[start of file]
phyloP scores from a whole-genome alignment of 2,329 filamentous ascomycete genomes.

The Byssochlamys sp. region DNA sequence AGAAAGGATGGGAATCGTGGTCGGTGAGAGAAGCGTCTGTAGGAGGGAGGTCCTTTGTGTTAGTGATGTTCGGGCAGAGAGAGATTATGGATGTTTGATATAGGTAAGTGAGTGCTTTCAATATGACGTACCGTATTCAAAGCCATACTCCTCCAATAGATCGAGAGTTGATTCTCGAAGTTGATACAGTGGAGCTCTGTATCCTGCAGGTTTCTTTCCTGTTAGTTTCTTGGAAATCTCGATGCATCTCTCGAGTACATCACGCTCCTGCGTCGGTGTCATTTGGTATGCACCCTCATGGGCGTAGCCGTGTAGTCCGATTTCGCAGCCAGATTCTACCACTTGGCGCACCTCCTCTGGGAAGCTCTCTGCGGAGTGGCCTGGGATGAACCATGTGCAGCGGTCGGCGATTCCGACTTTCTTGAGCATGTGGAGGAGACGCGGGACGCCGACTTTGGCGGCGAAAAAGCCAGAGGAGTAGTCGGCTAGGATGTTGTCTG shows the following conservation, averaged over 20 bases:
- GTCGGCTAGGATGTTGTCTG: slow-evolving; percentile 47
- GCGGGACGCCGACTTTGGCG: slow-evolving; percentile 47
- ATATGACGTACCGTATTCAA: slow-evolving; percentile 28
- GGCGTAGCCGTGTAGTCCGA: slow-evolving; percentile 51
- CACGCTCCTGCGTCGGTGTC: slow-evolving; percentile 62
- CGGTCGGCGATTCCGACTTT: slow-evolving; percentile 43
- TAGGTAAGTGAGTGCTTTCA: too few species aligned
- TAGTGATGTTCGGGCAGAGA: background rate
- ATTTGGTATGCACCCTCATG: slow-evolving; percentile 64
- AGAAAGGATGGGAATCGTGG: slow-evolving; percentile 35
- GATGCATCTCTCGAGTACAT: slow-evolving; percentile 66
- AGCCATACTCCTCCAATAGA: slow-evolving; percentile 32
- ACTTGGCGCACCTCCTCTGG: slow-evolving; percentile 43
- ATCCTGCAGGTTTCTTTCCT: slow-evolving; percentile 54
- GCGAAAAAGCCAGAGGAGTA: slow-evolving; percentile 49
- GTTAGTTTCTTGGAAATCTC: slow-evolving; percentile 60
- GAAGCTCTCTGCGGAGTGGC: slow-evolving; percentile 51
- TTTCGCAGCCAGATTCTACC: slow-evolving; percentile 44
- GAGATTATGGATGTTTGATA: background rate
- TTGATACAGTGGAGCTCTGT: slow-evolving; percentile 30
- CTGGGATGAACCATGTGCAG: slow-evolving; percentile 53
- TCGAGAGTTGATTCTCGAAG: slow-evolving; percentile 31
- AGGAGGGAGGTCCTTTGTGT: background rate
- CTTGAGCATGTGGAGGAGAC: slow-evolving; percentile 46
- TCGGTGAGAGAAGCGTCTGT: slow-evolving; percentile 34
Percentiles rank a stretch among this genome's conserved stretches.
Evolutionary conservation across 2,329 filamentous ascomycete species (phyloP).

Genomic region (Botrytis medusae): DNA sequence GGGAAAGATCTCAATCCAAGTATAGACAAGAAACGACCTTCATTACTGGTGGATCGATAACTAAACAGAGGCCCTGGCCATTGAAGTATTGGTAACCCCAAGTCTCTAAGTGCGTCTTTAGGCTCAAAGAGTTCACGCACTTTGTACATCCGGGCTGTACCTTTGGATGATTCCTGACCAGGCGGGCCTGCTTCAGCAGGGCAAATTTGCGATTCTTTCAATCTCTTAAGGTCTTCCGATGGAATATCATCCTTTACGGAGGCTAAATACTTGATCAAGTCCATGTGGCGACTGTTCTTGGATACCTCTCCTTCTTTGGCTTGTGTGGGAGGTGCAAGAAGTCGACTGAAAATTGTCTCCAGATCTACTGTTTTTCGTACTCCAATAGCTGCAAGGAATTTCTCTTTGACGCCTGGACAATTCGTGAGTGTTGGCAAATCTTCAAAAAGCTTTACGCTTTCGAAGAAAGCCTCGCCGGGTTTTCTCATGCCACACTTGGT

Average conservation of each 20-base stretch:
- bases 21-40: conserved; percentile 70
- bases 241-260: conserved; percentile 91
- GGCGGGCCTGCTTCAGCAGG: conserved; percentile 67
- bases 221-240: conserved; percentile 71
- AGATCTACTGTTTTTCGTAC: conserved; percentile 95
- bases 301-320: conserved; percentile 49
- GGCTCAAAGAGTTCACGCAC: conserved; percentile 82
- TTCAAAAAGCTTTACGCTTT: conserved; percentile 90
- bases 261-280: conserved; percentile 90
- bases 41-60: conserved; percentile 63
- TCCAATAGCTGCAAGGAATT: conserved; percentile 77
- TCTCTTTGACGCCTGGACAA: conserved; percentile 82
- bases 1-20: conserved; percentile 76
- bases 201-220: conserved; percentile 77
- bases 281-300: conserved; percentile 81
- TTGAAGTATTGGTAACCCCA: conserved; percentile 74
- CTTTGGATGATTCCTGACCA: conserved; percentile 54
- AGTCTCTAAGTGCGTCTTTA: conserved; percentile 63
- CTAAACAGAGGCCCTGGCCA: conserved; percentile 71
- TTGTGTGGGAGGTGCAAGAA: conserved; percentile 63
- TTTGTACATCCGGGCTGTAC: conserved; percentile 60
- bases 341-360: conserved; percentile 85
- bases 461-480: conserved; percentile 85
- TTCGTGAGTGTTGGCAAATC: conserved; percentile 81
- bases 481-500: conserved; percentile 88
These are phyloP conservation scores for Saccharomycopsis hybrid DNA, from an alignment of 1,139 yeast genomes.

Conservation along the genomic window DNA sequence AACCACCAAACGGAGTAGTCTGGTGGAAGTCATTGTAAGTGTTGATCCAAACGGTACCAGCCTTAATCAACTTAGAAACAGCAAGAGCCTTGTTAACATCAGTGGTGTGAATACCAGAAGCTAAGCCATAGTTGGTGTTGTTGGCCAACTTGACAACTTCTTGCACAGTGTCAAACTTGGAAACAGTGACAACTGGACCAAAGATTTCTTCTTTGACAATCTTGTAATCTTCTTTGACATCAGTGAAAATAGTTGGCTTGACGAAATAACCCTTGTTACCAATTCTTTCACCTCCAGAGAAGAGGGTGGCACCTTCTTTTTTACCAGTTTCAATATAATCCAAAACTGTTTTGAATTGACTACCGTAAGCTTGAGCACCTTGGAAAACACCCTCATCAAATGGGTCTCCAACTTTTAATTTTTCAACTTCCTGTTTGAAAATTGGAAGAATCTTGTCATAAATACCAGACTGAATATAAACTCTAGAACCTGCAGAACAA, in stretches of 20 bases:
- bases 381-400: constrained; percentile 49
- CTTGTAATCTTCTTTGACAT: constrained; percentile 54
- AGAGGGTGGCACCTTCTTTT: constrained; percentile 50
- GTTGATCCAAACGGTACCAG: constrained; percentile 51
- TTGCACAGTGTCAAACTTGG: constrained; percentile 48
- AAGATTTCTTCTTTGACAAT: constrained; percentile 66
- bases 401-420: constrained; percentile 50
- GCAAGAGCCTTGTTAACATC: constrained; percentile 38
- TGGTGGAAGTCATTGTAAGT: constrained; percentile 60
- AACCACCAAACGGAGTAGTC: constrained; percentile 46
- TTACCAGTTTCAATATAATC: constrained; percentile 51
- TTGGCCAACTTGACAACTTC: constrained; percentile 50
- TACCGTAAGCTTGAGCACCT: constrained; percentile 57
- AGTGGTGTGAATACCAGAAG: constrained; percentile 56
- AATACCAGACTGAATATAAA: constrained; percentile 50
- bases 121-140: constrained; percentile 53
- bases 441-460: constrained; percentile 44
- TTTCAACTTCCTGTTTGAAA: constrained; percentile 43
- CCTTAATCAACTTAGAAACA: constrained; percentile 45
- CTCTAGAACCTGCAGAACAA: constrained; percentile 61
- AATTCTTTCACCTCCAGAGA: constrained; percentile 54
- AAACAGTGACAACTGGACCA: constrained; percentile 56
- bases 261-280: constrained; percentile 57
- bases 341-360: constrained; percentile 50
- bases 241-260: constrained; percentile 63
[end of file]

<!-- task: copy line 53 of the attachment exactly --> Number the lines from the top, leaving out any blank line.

- bases 341-360: conserved; percentile 85